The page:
The textile treasure of the Cathedral of Castelfranco Veneto

January 16, 2013
The textile treasure of the Cathedral of Castelfranco Veneto
The textile treasure of the Cathedral of Castelfranco Veneto – From the trunks in the sacristy the textile treasure of the castle’s Cathedral emerges: sixty small masterpieces cataloged for an exhibition. From the gold copes of the nineteenth century to the planet of Pope Roncalli.

The cathedral of Castelfranco reveals another incredible treasure, right there, a few steps from the Giorgione altarpiece, the dressers of the sacristy have returned a wonderful series of fabric masterpieces. To tell the truth, it was Gian Paolo Bordignon Favero who spoke for the first time about their existence in the 1960s. Now, however, thanks to the commitment of the parish priest Don Paolo Barbisan, the Municipal Administration and Friends of the Museums, the textile heritage of the castle has been inventoried, photographed and will be fully cataloged with the hope of organizing an exhibition soon. It is a unique collection of its kind in terms of number of pieces and richness of textile typologies, about sixty, which allow to reconstruct the history of the Church by linking it to that of the castle community. Brocades, moiré, taffeta, silks and sumptuous French fabrics forbidden at the time of the Serenissima tell the full story of a century, the eighteenth century, as explained by Alessandra Geromel, an expert on fabric: “Thanks to the reconnaissance we have been able to reconstruct the original liturgical sets, composed of chalice, stole, maniple (which later fell into disuse with the Second Vatican Council), chalice veil and envelope. Perhaps not everyone knows that the fabrics used came from donations of civilian clothes, for example from weddings, which at that time had important sizes and above all were not white.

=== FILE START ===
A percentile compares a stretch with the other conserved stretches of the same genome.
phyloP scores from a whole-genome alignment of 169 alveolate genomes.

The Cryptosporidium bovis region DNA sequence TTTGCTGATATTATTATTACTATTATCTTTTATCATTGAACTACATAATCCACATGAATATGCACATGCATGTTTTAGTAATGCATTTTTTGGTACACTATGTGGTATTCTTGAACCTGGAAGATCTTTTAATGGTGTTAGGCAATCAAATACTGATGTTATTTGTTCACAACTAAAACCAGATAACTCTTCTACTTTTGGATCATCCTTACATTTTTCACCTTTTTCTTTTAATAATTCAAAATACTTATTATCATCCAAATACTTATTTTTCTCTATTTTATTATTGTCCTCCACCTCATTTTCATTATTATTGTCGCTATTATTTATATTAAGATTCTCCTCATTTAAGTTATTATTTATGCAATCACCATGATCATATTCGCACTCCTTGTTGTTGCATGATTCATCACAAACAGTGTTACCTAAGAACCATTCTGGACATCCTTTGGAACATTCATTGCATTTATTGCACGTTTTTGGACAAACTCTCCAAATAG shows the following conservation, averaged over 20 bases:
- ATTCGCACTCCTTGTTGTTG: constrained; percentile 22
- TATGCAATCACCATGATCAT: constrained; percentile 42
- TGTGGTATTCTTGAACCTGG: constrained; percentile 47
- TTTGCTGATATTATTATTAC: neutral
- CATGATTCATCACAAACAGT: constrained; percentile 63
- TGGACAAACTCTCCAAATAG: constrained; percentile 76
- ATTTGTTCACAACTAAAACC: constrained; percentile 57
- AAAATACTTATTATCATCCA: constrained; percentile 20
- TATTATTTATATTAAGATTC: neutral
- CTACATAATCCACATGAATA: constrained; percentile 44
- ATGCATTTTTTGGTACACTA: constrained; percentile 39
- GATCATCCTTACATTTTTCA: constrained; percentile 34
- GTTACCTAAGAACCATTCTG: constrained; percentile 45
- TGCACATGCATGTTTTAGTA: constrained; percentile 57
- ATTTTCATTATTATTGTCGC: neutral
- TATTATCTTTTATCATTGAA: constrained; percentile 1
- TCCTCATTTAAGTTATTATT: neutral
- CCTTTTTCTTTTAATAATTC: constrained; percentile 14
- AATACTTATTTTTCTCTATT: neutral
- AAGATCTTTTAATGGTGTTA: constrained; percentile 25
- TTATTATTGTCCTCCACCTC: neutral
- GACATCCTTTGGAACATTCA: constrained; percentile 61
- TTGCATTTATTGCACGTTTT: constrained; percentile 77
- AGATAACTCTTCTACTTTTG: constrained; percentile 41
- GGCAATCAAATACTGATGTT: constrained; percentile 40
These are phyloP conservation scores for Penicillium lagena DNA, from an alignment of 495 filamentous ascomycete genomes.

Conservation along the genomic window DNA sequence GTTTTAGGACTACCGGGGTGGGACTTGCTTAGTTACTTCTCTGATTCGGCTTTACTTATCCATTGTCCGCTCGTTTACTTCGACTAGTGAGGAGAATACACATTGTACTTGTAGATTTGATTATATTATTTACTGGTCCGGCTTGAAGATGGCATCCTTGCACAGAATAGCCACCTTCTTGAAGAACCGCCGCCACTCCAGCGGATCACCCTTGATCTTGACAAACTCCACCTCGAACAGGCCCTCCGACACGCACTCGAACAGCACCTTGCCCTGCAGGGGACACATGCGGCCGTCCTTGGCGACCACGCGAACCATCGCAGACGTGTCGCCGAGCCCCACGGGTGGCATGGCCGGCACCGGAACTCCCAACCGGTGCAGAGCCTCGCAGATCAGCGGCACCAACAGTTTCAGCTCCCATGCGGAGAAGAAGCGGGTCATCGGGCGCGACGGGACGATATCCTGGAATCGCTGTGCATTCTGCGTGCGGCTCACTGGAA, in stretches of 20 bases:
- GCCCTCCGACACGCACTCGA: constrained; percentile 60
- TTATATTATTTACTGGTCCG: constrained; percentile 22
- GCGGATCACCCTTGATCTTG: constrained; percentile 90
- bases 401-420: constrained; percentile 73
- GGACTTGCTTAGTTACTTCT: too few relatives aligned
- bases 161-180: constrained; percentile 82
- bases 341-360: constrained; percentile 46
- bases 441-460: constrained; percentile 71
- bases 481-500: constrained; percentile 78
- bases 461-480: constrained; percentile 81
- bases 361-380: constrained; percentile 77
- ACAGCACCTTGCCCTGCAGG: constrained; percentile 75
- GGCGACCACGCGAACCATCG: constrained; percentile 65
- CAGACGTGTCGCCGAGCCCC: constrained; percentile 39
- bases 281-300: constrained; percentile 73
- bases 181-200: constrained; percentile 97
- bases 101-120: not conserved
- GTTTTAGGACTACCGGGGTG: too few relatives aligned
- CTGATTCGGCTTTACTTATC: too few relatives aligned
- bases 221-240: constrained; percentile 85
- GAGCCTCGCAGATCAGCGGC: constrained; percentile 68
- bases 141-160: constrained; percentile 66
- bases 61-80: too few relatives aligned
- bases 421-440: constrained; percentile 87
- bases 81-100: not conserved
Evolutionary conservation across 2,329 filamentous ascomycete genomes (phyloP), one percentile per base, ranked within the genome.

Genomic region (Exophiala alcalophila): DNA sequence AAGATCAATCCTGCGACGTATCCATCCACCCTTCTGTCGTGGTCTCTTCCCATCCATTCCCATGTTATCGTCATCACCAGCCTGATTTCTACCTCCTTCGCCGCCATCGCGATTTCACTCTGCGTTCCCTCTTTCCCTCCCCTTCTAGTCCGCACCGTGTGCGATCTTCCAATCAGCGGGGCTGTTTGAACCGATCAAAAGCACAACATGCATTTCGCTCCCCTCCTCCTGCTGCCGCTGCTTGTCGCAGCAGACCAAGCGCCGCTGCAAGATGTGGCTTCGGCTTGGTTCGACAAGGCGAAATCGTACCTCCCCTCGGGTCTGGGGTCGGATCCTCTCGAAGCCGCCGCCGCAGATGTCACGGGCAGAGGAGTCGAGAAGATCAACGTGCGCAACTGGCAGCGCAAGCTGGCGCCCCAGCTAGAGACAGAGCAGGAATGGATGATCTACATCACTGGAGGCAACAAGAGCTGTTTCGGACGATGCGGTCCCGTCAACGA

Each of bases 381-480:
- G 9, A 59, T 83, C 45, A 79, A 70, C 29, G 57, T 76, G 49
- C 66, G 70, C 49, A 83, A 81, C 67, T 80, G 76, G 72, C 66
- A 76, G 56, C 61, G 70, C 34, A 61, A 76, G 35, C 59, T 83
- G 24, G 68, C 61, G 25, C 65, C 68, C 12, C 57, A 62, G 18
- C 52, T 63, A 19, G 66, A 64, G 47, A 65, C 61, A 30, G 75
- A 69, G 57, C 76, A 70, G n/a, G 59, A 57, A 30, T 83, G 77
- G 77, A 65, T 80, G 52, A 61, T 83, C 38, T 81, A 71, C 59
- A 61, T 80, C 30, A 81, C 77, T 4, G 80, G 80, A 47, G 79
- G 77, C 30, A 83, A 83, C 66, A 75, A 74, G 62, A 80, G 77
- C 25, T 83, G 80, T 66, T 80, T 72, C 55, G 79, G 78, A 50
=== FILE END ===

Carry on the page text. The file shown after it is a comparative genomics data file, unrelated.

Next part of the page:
White will be introduced only after the proclamation of the Dogma of the Immaculate Conception in 1854 “. Here then is that the trunks of the Cathedral have returned brown vestments on which stand out bright flowers, lilac, blue and purple fruit of the strictly male mastery of the weavers’ guild. But there are also humeral veils, stoles embellished with gold and silver embroidery, half-stitched and beaded alms bags, cushions and copes; for the latter (sumptuous liturgical cloaks used in processions and solemn celebrations) there is still traces of correspondence with a Milanese shopkeeper who in the nineteenth century supplied the samis d’oro. Accomplice to the good conservation of the fabrics was certainly the darkness, which allowed to preserve the original colors, important for understanding the chromatic canon of the liturgical calendar. If green was the color of ordinary times, the red that represents the blood of the martyrs and the fire of Pentecost is much more coveted. Among the modern planets, the one donated by Pope John XXIII in the 1950s is worthy of note, as the parish priest, Don Barbisan recalls: “It is a modern, white planet, given to us by the pope after a visit on the occasion of the celebrations of Pius X in 1952. Angelo Roncalli he was the then patriarch of Venice and only a few years later, in 1958, he would become John XXIII as the inscription embroidered on the fabric sent to us by the Vatican bears ».

article by Valentina Calzavara for

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